Chronic wound care is challenging for the entire healthcare ecosystem, from clinicians to patients, and COVID-19 has only exacerbated those challenges. Patients are delaying primary care provider and wound clinician visits for ongoing guidance and therapy to reduce possible exposure to the virus...
Continuity of care has always been the heart of practicing medicine and is especially important for wound care. Continuity of care in wound management equals better outcomes, cost-effectiveness, and satisfaction rates from patients. In providing continuity of care, wound care providers face challenges of time constraints to become acquainted with their patient and to build a rapport while simultaneously learning about their patient’s wound history. The electronic medical record (EMR) is vital in supporting continuity of care. These platforms enable the medical record to be in a central place for providers and clinicians to access, modify, and use to communicate about their patient’s progress.1
Encouraging the Team Approach with EMRs and Wound Care
Wound care clinicians are often encouraged to use a team approach. When patients are being seen by multiple providers in different facilities and places, it raises concern of fragmentation of care and can make the team approach difficult to achieve.2 To complicate the process, there are often many departments within a single setting that are responsible for providing care to the patient. Documentation is vital in communicating the plan of care across the continuum as a team. Closing gaps in communication and care is an ongoing problem that EMRs have helped to alleviate.1,2
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EMRs and Wound Care Workflows
It is vital for providers and clinicians to demonstrate that patients are receiving high-quality wound care and that a proper plan of care has been created and is updated, as necessary. The wound care medical record documentation provides clinical specificity, medical necessity, and services rendered for billed services. There are key steps that drive compliance within the EMR workflow. For example, if a wound has stalled for more than two weeks, there should be a change in the treatment plan.3 In some specialized wound care EMRs, customizable alerts can help remind clinicians to take prompt action in notifying the physician of stalled healing. Flagged alerts can also be set as a reminder of necessary signatures, risk assessments to be completed, and weekly wound assessment.
EMRs can help to streamline workflows with the click of a button. EMR workflows represent how work is performed, not the protocols that have been established to do the work.4 EMRs with smart workflow synchronization are essential in meeting compliance within your facility. The documentation should contain the full scope of wound care performed and meet medical necessity criteria.5 The medical record sets the stage for medical necessity and continuity of care. The skin and wound documentation encompasses a variety of patient data to reflect the wound status across the healing continuum.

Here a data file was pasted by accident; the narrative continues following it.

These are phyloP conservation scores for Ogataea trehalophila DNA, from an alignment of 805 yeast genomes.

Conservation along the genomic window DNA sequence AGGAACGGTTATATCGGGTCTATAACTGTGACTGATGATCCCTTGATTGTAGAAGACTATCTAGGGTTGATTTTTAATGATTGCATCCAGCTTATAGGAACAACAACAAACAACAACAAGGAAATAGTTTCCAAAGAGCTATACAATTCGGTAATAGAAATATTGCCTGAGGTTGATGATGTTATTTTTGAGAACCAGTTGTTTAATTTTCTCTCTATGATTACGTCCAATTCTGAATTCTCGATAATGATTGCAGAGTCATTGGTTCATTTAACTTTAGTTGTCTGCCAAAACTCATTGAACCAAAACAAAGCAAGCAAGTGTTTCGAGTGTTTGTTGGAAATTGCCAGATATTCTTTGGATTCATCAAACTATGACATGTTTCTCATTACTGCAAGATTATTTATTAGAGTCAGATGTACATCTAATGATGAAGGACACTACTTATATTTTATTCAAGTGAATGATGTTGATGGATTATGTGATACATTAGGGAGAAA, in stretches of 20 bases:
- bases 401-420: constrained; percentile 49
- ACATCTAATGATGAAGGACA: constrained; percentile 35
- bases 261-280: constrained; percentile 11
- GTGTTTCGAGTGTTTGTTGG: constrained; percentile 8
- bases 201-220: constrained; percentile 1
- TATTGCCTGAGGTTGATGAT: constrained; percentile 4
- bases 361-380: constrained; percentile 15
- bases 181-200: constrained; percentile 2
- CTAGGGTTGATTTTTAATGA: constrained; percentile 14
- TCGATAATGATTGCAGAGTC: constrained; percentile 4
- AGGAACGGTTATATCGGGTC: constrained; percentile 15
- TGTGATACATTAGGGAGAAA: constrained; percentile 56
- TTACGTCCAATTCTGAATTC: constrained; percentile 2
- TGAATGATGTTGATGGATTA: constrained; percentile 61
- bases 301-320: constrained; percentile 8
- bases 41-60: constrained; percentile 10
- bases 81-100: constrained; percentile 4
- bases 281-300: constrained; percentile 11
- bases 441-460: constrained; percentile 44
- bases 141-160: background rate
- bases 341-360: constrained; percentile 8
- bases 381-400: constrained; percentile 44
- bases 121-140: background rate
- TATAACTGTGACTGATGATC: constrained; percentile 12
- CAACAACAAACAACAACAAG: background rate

Many EMRs now include patient portals. Patient portals have become an important part of patient engagement, and they encourage patients to participate in their wound care. The patient portal allows for communication between the patient and provider and for the patient to access information on their care. Secure messaging allows the patient to message the provider and vice versa with questions or concerns about the wound, which can in turn save time spent waiting on a call back from the wound care office and reduce trips to the provider’s office.5
With specialized care, it is challenging to close every gap in communication and wound care. Patient care is enhanced when all providers communicate and when patients are provided with an opportunity to participate in and ask questions about their wound care. The use of EMRs in many health care settings has facilitated better communication between clinicians and has allowed for better patient care.
1. Sudhakar-Krishnan V, Rudolf MC. How important is continuity of care?. Arch Dis Child. 2007;92(5):381-383. doi:10.1136/adc.2006.099853.
2. World Health Organization. The Ljubljana Charter on Reforming Health Care, 1996. https://www.euro.who.int/en/publications/policy-documents/the-ljubljana-.... Accessed January 21, 2021.
3. Iqbal A, Jan A, Wajid MA, Tariq S. Management of chronic non-healing wounds by hirudotherapy. World J Plast Surg. 2017;6(1):9-17.
4. Hess CT. The value of smart workflows in a specialty electronic medical record. Adv Skin Wound Care. 2014;27(12):576. doi: 10.1097/01.ASW.0000457185.30748.ff.
5. Hess CT. Drive compliant documentation standards with a specialty wound care electronic health record. Adv Skin Wound Care. 2018;31(4):190. doi: 10.1097/01.ASW.0000531164.93924.4b.
6. Heath S. Patient engagement hit. xtelligent healthcare media. What are the Top Pros and Cons of Adopting Patient Portals? Accessed January 5, 2021.
The views and opinions expressed in this blog are solely those of the author, and do not represent the views of WoundSource, Kestrel Health Information, Inc., its affiliates, or subsidiary companies.